Sydneysiders are being told they need to change the way they live under a radical new plan to decarbonise the country’s most populous city.
Petrol and diesel cars would be banned in just five years and there should be no new gas connections to buildings across the city, a Committee proposal for Sydney suggests.
Under the plan, gas connections would be phased out starting in 2035 and there should be no new gas appliances by 2030.
The influential body of business leaders and infrastructure experts has said that without more aggressive action, the state will not be able to meet its 2030 or 2050 goals.
“New South Wales climate policies lead the nation, but this research is a wake-up call that Sydney is not headed for net zero; we have a lot of work to do,” said committee spokesman Sam Kernaghan.
“To cut emissions in half by 2030, the only levers big enough to make a real difference are putting many more electric vehicles on the road and reducing the carbon intensity of the energy we use.
“Both come with huge social, logistical and political challenges, but the reduced energy bills that come with transportation and electrified buildings will be worth it.”
To achieve the projected reductions, the committee said twice as many electric vehicles were needed on the roads than the Steady Transition approach calls for.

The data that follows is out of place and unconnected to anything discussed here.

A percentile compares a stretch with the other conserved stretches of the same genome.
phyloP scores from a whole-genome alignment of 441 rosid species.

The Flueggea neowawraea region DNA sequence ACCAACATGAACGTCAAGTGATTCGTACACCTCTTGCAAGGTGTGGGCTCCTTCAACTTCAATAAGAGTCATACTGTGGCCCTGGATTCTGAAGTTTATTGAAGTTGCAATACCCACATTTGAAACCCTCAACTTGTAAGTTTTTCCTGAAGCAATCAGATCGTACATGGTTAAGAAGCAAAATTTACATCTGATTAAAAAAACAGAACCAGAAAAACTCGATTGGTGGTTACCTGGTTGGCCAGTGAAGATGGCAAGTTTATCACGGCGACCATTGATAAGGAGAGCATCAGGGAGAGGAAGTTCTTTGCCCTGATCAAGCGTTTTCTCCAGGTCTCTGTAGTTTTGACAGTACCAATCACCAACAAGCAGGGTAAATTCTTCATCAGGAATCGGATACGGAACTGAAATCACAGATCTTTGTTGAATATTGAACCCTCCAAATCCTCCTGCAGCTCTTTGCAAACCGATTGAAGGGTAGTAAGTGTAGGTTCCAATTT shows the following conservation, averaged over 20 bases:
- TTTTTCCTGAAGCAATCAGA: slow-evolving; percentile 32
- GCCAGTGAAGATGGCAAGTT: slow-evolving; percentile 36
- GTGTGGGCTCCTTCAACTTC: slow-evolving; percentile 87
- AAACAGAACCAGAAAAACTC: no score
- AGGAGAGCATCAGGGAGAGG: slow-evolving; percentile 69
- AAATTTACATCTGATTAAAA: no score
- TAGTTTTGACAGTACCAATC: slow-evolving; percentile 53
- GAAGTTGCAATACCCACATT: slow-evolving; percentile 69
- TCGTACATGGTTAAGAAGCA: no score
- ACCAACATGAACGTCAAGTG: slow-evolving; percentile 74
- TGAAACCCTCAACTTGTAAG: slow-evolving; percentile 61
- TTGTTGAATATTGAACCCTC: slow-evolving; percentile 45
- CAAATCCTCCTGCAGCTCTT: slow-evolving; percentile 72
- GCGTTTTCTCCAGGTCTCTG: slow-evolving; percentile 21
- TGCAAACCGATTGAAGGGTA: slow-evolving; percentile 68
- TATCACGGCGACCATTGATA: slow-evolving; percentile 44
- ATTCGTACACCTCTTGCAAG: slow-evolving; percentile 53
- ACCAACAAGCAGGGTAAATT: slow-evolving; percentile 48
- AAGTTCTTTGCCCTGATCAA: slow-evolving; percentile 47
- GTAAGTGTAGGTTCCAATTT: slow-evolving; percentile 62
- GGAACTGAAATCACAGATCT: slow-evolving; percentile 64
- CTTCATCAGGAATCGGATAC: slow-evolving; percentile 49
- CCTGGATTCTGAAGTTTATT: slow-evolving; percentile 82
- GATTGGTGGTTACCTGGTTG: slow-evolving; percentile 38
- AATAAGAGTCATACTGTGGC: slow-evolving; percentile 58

All government and commercial fleets must convert to electric vehicles by 2030.
“A well-announced ban on the sale of gasoline and diesel cars would also send a clear signal to the industry that electric vehicle charging, servicing and supply chain networks need to be established,” the report states.
The urban policy think tank’s model released with the report said that, on average, a household could save around $1,250 a year in fuel costs if it could afford to make the switch.
A home battery could cut those bills by another $850 per year, and converting gas appliances to electric could save another $150 per year on average.
Endeavor Energy CEO Guy Chalkley has forecast that by 2027 there will be more than 1.3 million electric vehicles on its network by 2040.
“Our customers tell us that they want to take control of their energy to fit their individual circumstances and they want us to make sure the grid is ready for this transformative change,” he said.
“We must take stock of short-term volatility in the economy and cost-of-living pressures while seizing the opportunity to reposition the electric system to achieve balanced long-term results for customers.”
The report also recommended expanding rental and apartment access to rooftop solar and battery storage.